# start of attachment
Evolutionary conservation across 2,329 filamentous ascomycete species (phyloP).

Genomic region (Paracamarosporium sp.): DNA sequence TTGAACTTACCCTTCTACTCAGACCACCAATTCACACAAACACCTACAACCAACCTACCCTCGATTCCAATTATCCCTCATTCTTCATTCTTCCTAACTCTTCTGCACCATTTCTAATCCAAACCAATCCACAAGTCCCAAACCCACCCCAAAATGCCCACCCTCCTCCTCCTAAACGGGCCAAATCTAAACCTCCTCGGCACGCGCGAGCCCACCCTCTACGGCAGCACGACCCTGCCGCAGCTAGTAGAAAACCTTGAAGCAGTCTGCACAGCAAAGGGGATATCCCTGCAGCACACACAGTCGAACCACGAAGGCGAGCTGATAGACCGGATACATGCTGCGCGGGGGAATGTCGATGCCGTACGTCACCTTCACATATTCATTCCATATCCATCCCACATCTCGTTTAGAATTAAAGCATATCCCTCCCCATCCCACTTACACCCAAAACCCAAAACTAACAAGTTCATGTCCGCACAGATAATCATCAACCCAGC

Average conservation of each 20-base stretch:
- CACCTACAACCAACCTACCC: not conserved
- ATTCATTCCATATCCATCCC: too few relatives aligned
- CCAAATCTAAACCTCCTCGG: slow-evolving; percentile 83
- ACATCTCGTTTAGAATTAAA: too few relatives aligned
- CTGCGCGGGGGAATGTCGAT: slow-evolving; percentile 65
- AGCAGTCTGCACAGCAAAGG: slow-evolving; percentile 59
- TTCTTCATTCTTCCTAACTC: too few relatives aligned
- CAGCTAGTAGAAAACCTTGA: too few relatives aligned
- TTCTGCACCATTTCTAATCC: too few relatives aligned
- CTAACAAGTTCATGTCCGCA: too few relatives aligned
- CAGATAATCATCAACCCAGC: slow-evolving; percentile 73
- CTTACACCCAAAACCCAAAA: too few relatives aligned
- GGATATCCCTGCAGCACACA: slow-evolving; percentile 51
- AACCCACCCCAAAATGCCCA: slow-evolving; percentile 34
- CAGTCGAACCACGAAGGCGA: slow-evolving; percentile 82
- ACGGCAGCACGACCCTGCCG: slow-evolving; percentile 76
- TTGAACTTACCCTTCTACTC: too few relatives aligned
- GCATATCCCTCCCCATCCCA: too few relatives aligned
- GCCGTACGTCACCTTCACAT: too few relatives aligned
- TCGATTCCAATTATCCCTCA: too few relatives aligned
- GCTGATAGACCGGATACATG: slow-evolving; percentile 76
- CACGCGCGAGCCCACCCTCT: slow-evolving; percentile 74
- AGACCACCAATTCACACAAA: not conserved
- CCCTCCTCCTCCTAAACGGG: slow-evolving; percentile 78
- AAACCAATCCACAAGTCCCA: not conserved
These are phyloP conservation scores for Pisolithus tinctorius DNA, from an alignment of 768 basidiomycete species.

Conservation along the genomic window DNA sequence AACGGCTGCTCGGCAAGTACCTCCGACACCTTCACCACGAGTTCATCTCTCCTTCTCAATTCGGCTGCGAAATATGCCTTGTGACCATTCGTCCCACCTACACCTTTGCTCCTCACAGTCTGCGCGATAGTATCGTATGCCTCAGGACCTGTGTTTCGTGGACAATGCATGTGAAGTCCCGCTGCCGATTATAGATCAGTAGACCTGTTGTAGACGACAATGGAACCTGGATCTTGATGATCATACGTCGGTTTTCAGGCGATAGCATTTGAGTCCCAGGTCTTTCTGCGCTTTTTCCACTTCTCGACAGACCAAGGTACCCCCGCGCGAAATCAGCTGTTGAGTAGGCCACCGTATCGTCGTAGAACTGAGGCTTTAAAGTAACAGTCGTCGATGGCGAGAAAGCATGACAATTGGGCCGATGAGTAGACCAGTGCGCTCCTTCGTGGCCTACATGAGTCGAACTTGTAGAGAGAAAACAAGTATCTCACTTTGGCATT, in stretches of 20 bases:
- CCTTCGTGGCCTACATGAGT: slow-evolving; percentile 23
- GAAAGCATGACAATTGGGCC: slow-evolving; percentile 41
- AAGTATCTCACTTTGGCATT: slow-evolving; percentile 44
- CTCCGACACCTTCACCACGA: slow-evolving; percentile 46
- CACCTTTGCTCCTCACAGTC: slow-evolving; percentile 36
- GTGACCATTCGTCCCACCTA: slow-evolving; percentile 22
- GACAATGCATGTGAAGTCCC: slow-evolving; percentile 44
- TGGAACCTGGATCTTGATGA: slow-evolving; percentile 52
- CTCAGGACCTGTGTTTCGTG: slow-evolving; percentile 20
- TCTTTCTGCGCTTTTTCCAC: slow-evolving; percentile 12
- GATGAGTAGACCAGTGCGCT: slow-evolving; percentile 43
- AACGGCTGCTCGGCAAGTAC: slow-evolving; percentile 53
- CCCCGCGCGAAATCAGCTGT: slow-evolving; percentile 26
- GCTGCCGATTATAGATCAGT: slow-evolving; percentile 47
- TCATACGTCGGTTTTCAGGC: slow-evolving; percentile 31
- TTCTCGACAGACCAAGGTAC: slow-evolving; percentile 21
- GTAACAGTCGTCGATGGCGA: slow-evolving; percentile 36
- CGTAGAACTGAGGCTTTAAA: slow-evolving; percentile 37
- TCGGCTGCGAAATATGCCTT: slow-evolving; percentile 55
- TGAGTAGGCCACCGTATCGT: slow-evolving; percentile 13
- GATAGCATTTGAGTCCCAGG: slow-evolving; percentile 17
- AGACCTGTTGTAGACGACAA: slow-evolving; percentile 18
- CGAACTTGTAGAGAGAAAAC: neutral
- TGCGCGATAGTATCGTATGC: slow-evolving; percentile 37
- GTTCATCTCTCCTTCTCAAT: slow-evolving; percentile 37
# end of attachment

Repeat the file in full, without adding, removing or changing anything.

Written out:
Evolutionary conservation across 2,329 filamentous ascomycete species (phyloP).

Genomic region (Paracamarosporium sp.): DNA sequence TTGAACTTACCCTTCTACTCAGACCACCAATTCACACAAACACCTACAACCAACCTACCCTCGATTCCAATTATCCCTCATTCTTCATTCTTCCTAACTCTTCTGCACCATTTCTAATCCAAACCAATCCACAAGTCCCAAACCCACCCCAAAATGCCCACCCTCCTCCTCCTAAACGGGCCAAATCTAAACCTCCTCGGCACGCGCGAGCCCACCCTCTACGGCAGCACGACCCTGCCGCAGCTAGTAGAAAACCTTGAAGCAGTCTGCACAGCAAAGGGGATATCCCTGCAGCACACACAGTCGAACCACGAAGGCGAGCTGATAGACCGGATACATGCTGCGCGGGGGAATGTCGATGCCGTACGTCACCTTCACATATTCATTCCATATCCATCCCACATCTCGTTTAGAATTAAAGCATATCCCTCCCCATCCCACTTACACCCAAAACCCAAAACTAACAAGTTCATGTCCGCACAGATAATCATCAACCCAGC

Average conservation of each 20-base stretch:
- CACCTACAACCAACCTACCC: not conserved
- ATTCATTCCATATCCATCCC: too few relatives aligned
- CCAAATCTAAACCTCCTCGG: slow-evolving; percentile 83
- ACATCTCGTTTAGAATTAAA: too few relatives aligned
- CTGCGCGGGGGAATGTCGAT: slow-evolving; percentile 65
- AGCAGTCTGCACAGCAAAGG: slow-evolving; percentile 59
- TTCTTCATTCTTCCTAACTC: too few relatives aligned
- CAGCTAGTAGAAAACCTTGA: too few relatives aligned
- TTCTGCACCATTTCTAATCC: too few relatives aligned
- CTAACAAGTTCATGTCCGCA: too few relatives aligned
- CAGATAATCATCAACCCAGC: slow-evolving; percentile 73
- CTTACACCCAAAACCCAAAA: too few relatives aligned
- GGATATCCCTGCAGCACACA: slow-evolving; percentile 51
- AACCCACCCCAAAATGCCCA: slow-evolving; percentile 34
- CAGTCGAACCACGAAGGCGA: slow-evolving; percentile 82
- ACGGCAGCACGACCCTGCCG: slow-evolving; percentile 76
- TTGAACTTACCCTTCTACTC: too few relatives aligned
- GCATATCCCTCCCCATCCCA: too few relatives aligned
- GCCGTACGTCACCTTCACAT: too few relatives aligned
- TCGATTCCAATTATCCCTCA: too few relatives aligned
- GCTGATAGACCGGATACATG: slow-evolving; percentile 76
- CACGCGCGAGCCCACCCTCT: slow-evolving; percentile 74
- AGACCACCAATTCACACAAA: not conserved
- CCCTCCTCCTCCTAAACGGG: slow-evolving; percentile 78
- AAACCAATCCACAAGTCCCA: not conserved
These are phyloP conservation scores for Pisolithus tinctorius DNA, from an alignment of 768 basidiomycete species.

Conservation along the genomic window DNA sequence AACGGCTGCTCGGCAAGTACCTCCGACACCTTCACCACGAGTTCATCTCTCCTTCTCAATTCGGCTGCGAAATATGCCTTGTGACCATTCGTCCCACCTACACCTTTGCTCCTCACAGTCTGCGCGATAGTATCGTATGCCTCAGGACCTGTGTTTCGTGGACAATGCATGTGAAGTCCCGCTGCCGATTATAGATCAGTAGACCTGTTGTAGACGACAATGGAACCTGGATCTTGATGATCATACGTCGGTTTTCAGGCGATAGCATTTGAGTCCCAGGTCTTTCTGCGCTTTTTCCACTTCTCGACAGACCAAGGTACCCCCGCGCGAAATCAGCTGTTGAGTAGGCCACCGTATCGTCGTAGAACTGAGGCTTTAAAGTAACAGTCGTCGATGGCGAGAAAGCATGACAATTGGGCCGATGAGTAGACCAGTGCGCTCCTTCGTGGCCTACATGAGTCGAACTTGTAGAGAGAAAACAAGTATCTCACTTTGGCATT, in stretches of 20 bases:
- CCTTCGTGGCCTACATGAGT: slow-evolving; percentile 23
- GAAAGCATGACAATTGGGCC: slow-evolving; percentile 41
- AAGTATCTCACTTTGGCATT: slow-evolving; percentile 44
- CTCCGACACCTTCACCACGA: slow-evolving; percentile 46
- CACCTTTGCTCCTCACAGTC: slow-evolving; percentile 36
- GTGACCATTCGTCCCACCTA: slow-evolving; percentile 22
- GACAATGCATGTGAAGTCCC: slow-evolving; percentile 44
- TGGAACCTGGATCTTGATGA: slow-evolving; percentile 52
- CTCAGGACCTGTGTTTCGTG: slow-evolving; percentile 20
- TCTTTCTGCGCTTTTTCCAC: slow-evolving; percentile 12
- GATGAGTAGACCAGTGCGCT: slow-evolving; percentile 43
- AACGGCTGCTCGGCAAGTAC: slow-evolving; percentile 53
- CCCCGCGCGAAATCAGCTGT: slow-evolving; percentile 26
- GCTGCCGATTATAGATCAGT: slow-evolving; percentile 47
- TCATACGTCGGTTTTCAGGC: slow-evolving; percentile 31
- TTCTCGACAGACCAAGGTAC: slow-evolving; percentile 21
- GTAACAGTCGTCGATGGCGA: slow-evolving; percentile 36
- CGTAGAACTGAGGCTTTAAA: slow-evolving; percentile 37
- TCGGCTGCGAAATATGCCTT: slow-evolving; percentile 55
- TGAGTAGGCCACCGTATCGT: slow-evolving; percentile 13
- GATAGCATTTGAGTCCCAGG: slow-evolving; percentile 17
- AGACCTGTTGTAGACGACAA: slow-evolving; percentile 18
- CGAACTTGTAGAGAGAAAAC: neutral
- TGCGCGATAGTATCGTATGC: slow-evolving; percentile 37
- GTTCATCTCTCCTTCTCAAT: slow-evolving; percentile 37